Beckwith’s just taken a position as professor at our Ft. Wayne seminary, restoring my shaky faith in academia, a little bit. 😉

He wrote in the article that, when he teaches the Trinity in a conservative, non-Lutheran setting, he always begins by asking his students to imagine: if the doctrine of the Trinity disappeared, was no longer part of orthodox Christianity, how would it affect their worship and daily life as Christians? Further questioning makes some uncomfortable as they realize very little changes for them! Which demonstrates that, for most of “Christendom”, the Trinity has been reduced to a mere phrase used occasionally to prove one’s orthodoxy, a shibboleth with no real substance (see what I did there, again?).

But, Beckwith continues: when he asks this question of the early church fathers and the Lutheran reformers, a very different response emerges. Without the Trinity, everything changes for them, and nothing recognizably Christian remains!

It is fashionable in academia, even “conservative” theological circles today, to insist the Trinity is something made-up by Neoplatonic philosophers posing as Christians and isn’t biblical, really, at all. Prominent “conservative evangelicals” like Wayne Grudem (and Joel Okamoto?) pay lip service to Nicea’s “one substance” phrase while denying that Jesus really is Yahweh, the One, True God, entirely, himself, but insist he’s unequal, “eternally subordinate” to the Father, always and evermore (and the Holy Spirit is a rung even further down the divine ladder!).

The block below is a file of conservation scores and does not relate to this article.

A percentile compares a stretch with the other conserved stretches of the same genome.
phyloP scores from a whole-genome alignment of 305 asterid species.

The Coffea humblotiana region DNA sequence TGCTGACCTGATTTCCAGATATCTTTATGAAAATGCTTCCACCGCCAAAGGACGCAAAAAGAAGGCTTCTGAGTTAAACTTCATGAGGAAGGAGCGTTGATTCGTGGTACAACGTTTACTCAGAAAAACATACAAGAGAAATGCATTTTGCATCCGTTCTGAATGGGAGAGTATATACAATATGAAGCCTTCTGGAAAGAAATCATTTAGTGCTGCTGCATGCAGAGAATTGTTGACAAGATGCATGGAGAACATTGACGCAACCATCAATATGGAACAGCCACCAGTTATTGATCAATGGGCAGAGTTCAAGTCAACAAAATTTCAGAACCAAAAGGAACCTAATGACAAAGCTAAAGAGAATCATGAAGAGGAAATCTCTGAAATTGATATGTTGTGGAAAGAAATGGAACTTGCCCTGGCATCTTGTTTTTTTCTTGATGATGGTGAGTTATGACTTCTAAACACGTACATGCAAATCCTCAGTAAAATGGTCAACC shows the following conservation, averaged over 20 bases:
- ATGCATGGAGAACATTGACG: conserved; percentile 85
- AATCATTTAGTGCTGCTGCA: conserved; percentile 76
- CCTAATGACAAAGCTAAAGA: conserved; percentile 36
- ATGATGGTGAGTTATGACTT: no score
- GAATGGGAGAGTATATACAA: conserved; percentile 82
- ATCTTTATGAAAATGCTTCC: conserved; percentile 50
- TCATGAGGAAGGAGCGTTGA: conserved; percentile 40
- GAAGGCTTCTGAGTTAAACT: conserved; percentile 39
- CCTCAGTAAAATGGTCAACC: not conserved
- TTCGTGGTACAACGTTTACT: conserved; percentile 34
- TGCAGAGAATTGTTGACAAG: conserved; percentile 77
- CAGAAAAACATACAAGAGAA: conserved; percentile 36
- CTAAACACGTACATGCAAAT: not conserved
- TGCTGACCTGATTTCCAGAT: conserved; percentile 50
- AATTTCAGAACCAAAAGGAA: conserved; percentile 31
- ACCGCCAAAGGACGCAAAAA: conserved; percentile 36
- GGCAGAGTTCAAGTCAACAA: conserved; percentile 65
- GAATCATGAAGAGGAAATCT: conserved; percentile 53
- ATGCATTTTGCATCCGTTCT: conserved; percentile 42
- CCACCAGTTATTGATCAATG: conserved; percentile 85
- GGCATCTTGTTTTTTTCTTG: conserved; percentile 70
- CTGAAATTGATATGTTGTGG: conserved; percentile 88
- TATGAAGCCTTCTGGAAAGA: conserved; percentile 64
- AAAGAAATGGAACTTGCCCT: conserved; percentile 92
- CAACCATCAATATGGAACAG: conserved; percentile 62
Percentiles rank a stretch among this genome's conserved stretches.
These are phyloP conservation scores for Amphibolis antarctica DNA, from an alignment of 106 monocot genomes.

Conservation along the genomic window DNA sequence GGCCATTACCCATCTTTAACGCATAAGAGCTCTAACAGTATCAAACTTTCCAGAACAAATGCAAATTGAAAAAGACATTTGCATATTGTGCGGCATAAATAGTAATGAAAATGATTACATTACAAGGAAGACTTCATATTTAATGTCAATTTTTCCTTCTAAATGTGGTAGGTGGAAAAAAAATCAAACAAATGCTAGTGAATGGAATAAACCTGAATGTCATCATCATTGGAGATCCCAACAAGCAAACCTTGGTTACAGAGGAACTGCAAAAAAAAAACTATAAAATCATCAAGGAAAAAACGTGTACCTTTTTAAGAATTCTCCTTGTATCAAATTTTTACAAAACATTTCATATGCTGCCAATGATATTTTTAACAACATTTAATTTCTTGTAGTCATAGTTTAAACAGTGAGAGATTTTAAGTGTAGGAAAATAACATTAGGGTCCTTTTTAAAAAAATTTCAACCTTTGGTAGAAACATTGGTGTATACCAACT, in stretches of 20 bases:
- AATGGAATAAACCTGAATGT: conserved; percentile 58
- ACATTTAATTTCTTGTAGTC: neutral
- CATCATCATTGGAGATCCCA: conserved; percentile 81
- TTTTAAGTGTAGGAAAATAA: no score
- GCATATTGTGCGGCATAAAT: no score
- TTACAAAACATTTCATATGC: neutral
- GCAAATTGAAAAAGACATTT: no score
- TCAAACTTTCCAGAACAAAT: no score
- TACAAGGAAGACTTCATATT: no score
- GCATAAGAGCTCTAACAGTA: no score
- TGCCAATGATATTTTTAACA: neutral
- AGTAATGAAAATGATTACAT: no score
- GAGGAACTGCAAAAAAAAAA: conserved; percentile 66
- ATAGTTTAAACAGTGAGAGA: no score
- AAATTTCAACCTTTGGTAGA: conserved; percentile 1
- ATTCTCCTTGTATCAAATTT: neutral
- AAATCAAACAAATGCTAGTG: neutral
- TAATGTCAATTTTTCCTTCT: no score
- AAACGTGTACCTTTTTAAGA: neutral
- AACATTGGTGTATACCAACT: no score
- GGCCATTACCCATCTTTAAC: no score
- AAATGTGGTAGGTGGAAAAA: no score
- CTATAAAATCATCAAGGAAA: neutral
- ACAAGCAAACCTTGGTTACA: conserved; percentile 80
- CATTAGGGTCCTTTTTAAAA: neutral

It’s a mad, Arian world!

But the great fathers of the 4th century: Athanasius, Hillary, Gregory Nyssa and Nazianzus, Basil, Augustine, all prove—from the holy scriptures, Old and New testaments alike—the Trinity is an essential Christian doctrine, without which the whole essence of Christian life, worship, and salvation is entirely lost.

And do you know what passages they turn to as central for the doctrine of the Trinity? Baptism passages!!!—both the Old Testament ones of the flood, the Red Sea, and the New Testament ones of Jesus’ Baptism (and ours in the Name of the Father, Son, and Holy Spirit ;-). For them (and the Lutheran reformers) Baptism changes everything: illuminates, initiates us into the divine life of the Holy Trinity.

They confess each Divine Person is fully God, each doing what only God can do: the Father creating, the Son redeeming, the Spirit sanctifying And yet, they see that each person—while entirely God by himself—never works by himself, apart from the Trinity. Crucially, they see: if Jesus isn’t fully God, neither is his work!

Jesus says, in a much debated passage, John 5:19: that he does nothing from himself, but only what he sees and has from the Father. Because Jesus is eternally begotten from the Father, so everything he is and does comes from and glorifies him, just as in John 16:13 the Spirit is from the Father and the Son and takes from Jesus to sanctify us.